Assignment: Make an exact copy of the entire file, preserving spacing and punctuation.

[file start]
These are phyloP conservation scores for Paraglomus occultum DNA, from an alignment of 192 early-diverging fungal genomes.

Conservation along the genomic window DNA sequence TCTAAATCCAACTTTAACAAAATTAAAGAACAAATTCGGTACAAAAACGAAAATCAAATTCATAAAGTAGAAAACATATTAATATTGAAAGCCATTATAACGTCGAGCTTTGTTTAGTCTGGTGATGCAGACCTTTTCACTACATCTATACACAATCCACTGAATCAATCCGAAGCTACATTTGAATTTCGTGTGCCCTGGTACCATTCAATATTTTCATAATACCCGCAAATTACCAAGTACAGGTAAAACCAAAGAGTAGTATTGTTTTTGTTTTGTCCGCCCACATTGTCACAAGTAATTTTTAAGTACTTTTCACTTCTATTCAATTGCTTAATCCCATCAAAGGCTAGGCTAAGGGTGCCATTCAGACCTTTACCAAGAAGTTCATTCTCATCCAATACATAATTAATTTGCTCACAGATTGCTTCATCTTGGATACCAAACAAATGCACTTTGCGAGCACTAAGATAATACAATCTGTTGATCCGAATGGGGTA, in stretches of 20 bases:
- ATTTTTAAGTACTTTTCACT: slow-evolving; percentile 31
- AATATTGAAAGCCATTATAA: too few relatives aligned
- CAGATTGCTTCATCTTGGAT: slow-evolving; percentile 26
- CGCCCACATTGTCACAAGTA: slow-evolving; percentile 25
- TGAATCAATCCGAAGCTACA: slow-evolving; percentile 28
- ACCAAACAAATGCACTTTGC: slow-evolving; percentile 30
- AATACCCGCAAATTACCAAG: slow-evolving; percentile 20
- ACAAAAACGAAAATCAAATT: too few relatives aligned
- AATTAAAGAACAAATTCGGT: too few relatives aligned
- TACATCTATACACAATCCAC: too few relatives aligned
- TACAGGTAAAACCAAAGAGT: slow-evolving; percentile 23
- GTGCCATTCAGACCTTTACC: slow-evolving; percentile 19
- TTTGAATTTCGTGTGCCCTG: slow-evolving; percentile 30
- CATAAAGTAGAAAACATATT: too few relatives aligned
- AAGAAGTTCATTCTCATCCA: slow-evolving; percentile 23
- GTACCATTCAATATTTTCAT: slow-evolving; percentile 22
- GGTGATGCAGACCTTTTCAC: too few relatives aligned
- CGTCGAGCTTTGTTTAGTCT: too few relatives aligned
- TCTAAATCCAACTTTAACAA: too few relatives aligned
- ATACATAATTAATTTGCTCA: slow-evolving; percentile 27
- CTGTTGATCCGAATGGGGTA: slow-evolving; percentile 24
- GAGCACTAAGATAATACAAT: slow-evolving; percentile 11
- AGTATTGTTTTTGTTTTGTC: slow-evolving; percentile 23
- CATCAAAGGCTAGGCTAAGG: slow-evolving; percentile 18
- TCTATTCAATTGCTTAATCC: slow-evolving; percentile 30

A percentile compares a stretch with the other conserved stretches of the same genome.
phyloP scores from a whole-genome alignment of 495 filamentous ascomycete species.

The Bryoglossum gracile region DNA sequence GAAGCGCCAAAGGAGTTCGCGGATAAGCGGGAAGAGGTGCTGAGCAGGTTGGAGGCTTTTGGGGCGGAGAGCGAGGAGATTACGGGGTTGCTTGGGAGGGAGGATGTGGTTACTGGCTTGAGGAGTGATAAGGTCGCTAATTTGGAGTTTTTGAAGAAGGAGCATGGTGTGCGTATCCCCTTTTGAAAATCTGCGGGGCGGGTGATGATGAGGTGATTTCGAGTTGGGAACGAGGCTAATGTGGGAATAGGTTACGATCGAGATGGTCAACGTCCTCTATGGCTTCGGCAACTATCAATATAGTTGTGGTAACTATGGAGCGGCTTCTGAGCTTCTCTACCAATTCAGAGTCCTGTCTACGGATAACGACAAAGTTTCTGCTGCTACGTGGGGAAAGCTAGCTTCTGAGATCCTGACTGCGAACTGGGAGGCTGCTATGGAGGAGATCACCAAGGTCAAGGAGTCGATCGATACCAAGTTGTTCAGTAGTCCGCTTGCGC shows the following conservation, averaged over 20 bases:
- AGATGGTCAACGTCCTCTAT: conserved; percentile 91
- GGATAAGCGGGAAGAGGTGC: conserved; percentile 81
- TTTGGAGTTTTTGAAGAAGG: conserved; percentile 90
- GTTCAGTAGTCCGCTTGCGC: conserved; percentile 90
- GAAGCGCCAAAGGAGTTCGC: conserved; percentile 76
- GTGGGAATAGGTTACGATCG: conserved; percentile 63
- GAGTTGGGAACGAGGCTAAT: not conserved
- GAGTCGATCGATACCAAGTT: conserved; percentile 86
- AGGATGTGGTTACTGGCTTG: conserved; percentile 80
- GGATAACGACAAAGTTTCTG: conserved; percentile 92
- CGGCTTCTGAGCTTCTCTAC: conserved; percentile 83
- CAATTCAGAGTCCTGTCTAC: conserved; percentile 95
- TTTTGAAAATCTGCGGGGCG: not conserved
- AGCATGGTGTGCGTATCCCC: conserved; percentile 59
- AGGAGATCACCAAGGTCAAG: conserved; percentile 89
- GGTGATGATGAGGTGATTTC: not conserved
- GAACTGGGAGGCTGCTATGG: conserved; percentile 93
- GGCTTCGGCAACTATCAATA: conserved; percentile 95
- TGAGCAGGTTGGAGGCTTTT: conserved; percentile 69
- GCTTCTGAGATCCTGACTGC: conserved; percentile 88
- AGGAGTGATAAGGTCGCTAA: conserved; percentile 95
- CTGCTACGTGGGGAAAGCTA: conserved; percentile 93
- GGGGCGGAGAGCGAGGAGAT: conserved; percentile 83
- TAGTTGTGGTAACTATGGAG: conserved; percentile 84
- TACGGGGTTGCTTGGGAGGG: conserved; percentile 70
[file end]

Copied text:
These are phyloP conservation scores for Paraglomus occultum DNA, from an alignment of 192 early-diverging fungal genomes.

Conservation along the genomic window DNA sequence TCTAAATCCAACTTTAACAAAATTAAAGAACAAATTCGGTACAAAAACGAAAATCAAATTCATAAAGTAGAAAACATATTAATATTGAAAGCCATTATAACGTCGAGCTTTGTTTAGTCTGGTGATGCAGACCTTTTCACTACATCTATACACAATCCACTGAATCAATCCGAAGCTACATTTGAATTTCGTGTGCCCTGGTACCATTCAATATTTTCATAATACCCGCAAATTACCAAGTACAGGTAAAACCAAAGAGTAGTATTGTTTTTGTTTTGTCCGCCCACATTGTCACAAGTAATTTTTAAGTACTTTTCACTTCTATTCAATTGCTTAATCCCATCAAAGGCTAGGCTAAGGGTGCCATTCAGACCTTTACCAAGAAGTTCATTCTCATCCAATACATAATTAATTTGCTCACAGATTGCTTCATCTTGGATACCAAACAAATGCACTTTGCGAGCACTAAGATAATACAATCTGTTGATCCGAATGGGGTA, in stretches of 20 bases:
- ATTTTTAAGTACTTTTCACT: slow-evolving; percentile 31
- AATATTGAAAGCCATTATAA: too few relatives aligned
- CAGATTGCTTCATCTTGGAT: slow-evolving; percentile 26
- CGCCCACATTGTCACAAGTA: slow-evolving; percentile 25
- TGAATCAATCCGAAGCTACA: slow-evolving; percentile 28
- ACCAAACAAATGCACTTTGC: slow-evolving; percentile 30
- AATACCCGCAAATTACCAAG: slow-evolving; percentile 20
- ACAAAAACGAAAATCAAATT: too few relatives aligned
- AATTAAAGAACAAATTCGGT: too few relatives aligned
- TACATCTATACACAATCCAC: too few relatives aligned
- TACAGGTAAAACCAAAGAGT: slow-evolving; percentile 23
- GTGCCATTCAGACCTTTACC: slow-evolving; percentile 19
- TTTGAATTTCGTGTGCCCTG: slow-evolving; percentile 30
- CATAAAGTAGAAAACATATT: too few relatives aligned
- AAGAAGTTCATTCTCATCCA: slow-evolving; percentile 23
- GTACCATTCAATATTTTCAT: slow-evolving; percentile 22
- GGTGATGCAGACCTTTTCAC: too few relatives aligned
- CGTCGAGCTTTGTTTAGTCT: too few relatives aligned
- TCTAAATCCAACTTTAACAA: too few relatives aligned
- ATACATAATTAATTTGCTCA: slow-evolving; percentile 27
- CTGTTGATCCGAATGGGGTA: slow-evolving; percentile 24
- GAGCACTAAGATAATACAAT: slow-evolving; percentile 11
- AGTATTGTTTTTGTTTTGTC: slow-evolving; percentile 23
- CATCAAAGGCTAGGCTAAGG: slow-evolving; percentile 18
- TCTATTCAATTGCTTAATCC: slow-evolving; percentile 30

A percentile compares a stretch with the other conserved stretches of the same genome.
phyloP scores from a whole-genome alignment of 495 filamentous ascomycete species.

The Bryoglossum gracile region DNA sequence GAAGCGCCAAAGGAGTTCGCGGATAAGCGGGAAGAGGTGCTGAGCAGGTTGGAGGCTTTTGGGGCGGAGAGCGAGGAGATTACGGGGTTGCTTGGGAGGGAGGATGTGGTTACTGGCTTGAGGAGTGATAAGGTCGCTAATTTGGAGTTTTTGAAGAAGGAGCATGGTGTGCGTATCCCCTTTTGAAAATCTGCGGGGCGGGTGATGATGAGGTGATTTCGAGTTGGGAACGAGGCTAATGTGGGAATAGGTTACGATCGAGATGGTCAACGTCCTCTATGGCTTCGGCAACTATCAATATAGTTGTGGTAACTATGGAGCGGCTTCTGAGCTTCTCTACCAATTCAGAGTCCTGTCTACGGATAACGACAAAGTTTCTGCTGCTACGTGGGGAAAGCTAGCTTCTGAGATCCTGACTGCGAACTGGGAGGCTGCTATGGAGGAGATCACCAAGGTCAAGGAGTCGATCGATACCAAGTTGTTCAGTAGTCCGCTTGCGC shows the following conservation, averaged over 20 bases:
- AGATGGTCAACGTCCTCTAT: conserved; percentile 91
- GGATAAGCGGGAAGAGGTGC: conserved; percentile 81
- TTTGGAGTTTTTGAAGAAGG: conserved; percentile 90
- GTTCAGTAGTCCGCTTGCGC: conserved; percentile 90
- GAAGCGCCAAAGGAGTTCGC: conserved; percentile 76
- GTGGGAATAGGTTACGATCG: conserved; percentile 63
- GAGTTGGGAACGAGGCTAAT: not conserved
- GAGTCGATCGATACCAAGTT: conserved; percentile 86
- AGGATGTGGTTACTGGCTTG: conserved; percentile 80
- GGATAACGACAAAGTTTCTG: conserved; percentile 92
- CGGCTTCTGAGCTTCTCTAC: conserved; percentile 83
- CAATTCAGAGTCCTGTCTAC: conserved; percentile 95
- TTTTGAAAATCTGCGGGGCG: not conserved
- AGCATGGTGTGCGTATCCCC: conserved; percentile 59
- AGGAGATCACCAAGGTCAAG: conserved; percentile 89
- GGTGATGATGAGGTGATTTC: not conserved
- GAACTGGGAGGCTGCTATGG: conserved; percentile 93
- GGCTTCGGCAACTATCAATA: conserved; percentile 95
- TGAGCAGGTTGGAGGCTTTT: conserved; percentile 69
- GCTTCTGAGATCCTGACTGC: conserved; percentile 88
- AGGAGTGATAAGGTCGCTAA: conserved; percentile 95
- CTGCTACGTGGGGAAAGCTA: conserved; percentile 93
- GGGGCGGAGAGCGAGGAGAT: conserved; percentile 83
- TAGTTGTGGTAACTATGGAG: conserved; percentile 84
- TACGGGGTTGCTTGGGAGGG: conserved; percentile 70